Is Your Packaging Too Functional?

By Bob Fiedler, CPP, Fellow, Chainalytics Packaging is designed to contain, protect and communicate. But in some instances, the actual product itself does a better...


By Bob Fiedler, CPP, Fellow, Chainalytics


Packaging is designed to contain, protect and communicate. But in some instances, the actual product itself does a better job of addressing these functions all by itself–without introducing complex or redundant packaging.  

If you’ve walked by a row of sheets displayed at Target, then you know what I’m talking about:

The soft goods lines are displayed in a unique way that not only reduces packaging, but leverages the product’s inherent benefits. It’s almost like walking by a well-organized linen closet: You can see all the various color options and feel all the available textures. If you’ve recently purchased something from this section, I’m guessing your buying decision was fairly easy.     

Think about it: Before buying a new set of bed linens, don’t you want to see and feel what you’re selecting? What better way than to use the product itself (or a useful sample of the product) to communicate the product’s quality? This step eliminates the need for extra packaging that, let’s face it, will only be thrown away or maybe recycled. And there are fewer returns, because the product attributes displayed on the package (softness, color) didn’t match that of product inside. The products sell themselves.

This “self-selling” packaging has additional benefits, since it:

  • Eliminates the need for custom labeling, allowing standard labeling on all colors and textures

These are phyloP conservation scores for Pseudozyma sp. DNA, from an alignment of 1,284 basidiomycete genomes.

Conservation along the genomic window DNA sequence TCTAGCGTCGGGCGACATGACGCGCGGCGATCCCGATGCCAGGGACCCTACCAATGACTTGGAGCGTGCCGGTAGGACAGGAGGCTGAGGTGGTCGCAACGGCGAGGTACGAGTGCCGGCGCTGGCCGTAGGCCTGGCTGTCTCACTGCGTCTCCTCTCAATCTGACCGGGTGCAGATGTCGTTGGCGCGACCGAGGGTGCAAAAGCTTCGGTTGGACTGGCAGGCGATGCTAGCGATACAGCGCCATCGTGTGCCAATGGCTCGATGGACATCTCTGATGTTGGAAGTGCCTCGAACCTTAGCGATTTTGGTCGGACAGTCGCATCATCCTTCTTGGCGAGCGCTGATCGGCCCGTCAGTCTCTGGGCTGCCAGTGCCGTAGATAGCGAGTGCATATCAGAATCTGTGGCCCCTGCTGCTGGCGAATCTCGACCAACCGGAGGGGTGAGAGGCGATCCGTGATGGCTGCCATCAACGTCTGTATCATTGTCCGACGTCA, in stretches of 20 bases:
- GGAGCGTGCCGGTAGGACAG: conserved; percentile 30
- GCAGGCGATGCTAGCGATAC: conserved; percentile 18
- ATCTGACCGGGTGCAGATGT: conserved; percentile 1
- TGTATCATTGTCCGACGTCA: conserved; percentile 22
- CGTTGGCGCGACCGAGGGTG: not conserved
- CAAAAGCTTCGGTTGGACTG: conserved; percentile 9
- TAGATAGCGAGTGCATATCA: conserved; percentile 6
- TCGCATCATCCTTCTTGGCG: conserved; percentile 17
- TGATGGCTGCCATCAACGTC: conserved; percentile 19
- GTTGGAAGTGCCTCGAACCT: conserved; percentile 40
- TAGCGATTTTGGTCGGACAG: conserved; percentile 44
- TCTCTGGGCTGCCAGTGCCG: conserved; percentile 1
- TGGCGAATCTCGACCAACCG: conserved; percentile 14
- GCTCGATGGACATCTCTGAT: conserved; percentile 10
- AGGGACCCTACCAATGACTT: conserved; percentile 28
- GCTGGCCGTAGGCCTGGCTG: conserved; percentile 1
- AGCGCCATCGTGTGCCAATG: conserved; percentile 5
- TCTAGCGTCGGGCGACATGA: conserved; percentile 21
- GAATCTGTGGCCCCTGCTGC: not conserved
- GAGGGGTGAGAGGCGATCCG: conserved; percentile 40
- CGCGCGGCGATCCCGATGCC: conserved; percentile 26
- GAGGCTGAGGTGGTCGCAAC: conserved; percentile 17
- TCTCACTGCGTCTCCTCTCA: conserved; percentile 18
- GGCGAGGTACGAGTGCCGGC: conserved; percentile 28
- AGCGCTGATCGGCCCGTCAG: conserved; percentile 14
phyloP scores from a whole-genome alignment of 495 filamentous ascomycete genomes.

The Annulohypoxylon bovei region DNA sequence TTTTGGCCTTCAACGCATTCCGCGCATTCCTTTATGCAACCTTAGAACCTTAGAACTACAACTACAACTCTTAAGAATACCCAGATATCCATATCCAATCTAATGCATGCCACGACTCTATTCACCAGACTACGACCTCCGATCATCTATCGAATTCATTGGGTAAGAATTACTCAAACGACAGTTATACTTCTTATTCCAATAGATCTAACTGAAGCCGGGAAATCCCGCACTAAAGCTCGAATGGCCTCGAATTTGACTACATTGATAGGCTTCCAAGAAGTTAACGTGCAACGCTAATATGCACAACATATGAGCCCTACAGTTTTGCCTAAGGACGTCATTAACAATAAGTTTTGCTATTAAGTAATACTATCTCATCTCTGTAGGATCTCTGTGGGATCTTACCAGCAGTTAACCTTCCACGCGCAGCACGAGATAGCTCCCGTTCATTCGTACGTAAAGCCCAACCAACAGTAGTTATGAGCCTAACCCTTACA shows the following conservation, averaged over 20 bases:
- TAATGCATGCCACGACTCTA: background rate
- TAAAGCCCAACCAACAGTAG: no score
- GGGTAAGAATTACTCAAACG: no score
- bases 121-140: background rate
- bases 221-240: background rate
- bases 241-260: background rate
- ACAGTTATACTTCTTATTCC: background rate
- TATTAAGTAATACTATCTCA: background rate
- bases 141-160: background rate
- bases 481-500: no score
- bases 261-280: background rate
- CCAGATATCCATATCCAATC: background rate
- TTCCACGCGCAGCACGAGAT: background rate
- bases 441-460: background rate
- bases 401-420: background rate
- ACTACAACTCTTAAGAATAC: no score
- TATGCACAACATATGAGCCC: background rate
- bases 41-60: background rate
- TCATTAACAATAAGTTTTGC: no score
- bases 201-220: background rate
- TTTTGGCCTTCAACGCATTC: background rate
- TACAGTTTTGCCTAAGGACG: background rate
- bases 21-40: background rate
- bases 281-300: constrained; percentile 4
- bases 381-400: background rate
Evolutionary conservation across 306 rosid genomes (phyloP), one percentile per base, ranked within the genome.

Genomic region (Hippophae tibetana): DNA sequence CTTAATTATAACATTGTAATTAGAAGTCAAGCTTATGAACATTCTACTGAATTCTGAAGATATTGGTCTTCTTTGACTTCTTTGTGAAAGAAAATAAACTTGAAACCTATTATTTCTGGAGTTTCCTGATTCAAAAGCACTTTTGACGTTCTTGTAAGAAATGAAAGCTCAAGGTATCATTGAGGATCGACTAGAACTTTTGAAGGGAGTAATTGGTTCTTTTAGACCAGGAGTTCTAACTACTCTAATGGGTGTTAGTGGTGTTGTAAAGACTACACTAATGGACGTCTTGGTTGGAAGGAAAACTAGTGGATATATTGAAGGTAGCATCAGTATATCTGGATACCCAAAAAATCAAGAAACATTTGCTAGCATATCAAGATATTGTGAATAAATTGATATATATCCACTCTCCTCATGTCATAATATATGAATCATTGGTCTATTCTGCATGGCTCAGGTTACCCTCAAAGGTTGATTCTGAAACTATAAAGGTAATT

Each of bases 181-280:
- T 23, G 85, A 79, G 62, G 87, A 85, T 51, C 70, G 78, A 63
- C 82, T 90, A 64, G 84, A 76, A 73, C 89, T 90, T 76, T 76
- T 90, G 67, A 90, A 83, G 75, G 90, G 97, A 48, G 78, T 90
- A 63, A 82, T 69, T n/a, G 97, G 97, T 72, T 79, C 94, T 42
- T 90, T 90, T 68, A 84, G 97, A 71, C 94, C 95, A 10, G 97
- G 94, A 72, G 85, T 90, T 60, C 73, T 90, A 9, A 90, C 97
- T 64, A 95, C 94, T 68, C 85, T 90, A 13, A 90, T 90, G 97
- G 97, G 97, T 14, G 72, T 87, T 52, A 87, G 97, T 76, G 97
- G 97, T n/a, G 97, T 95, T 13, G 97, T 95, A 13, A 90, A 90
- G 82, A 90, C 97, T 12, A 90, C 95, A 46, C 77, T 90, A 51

• Saves on label inventory requirements and extraneous packaging costs, which can range up to over half the value of the product as may be the case with some office supplies and cosmetics

If you’re in retail and are marketing, selling, and shelving products in a bricks-and-mortar store–or even for online displays–here are some useful thoughts to ponder: What packaging functions can your products perform for themselves? How can you rely on your product to minimize your company’s packaging? Can you gain supply chain improvements by reducing packaging? Many of our clients have achieved all of these results.

Bob Fiedler is a principal associate of Chainalytics’ Packaging Optimization practice and Packaging Fellow with the Institute of Packaging Professionals (IoPP). He earned a lifetime achievement award from ASTM D10 Packaging Committee in September 2014 and worked closely with Alfred H. McKinlay to create and establish ASTM D4169 as the leading global package testing protocol.

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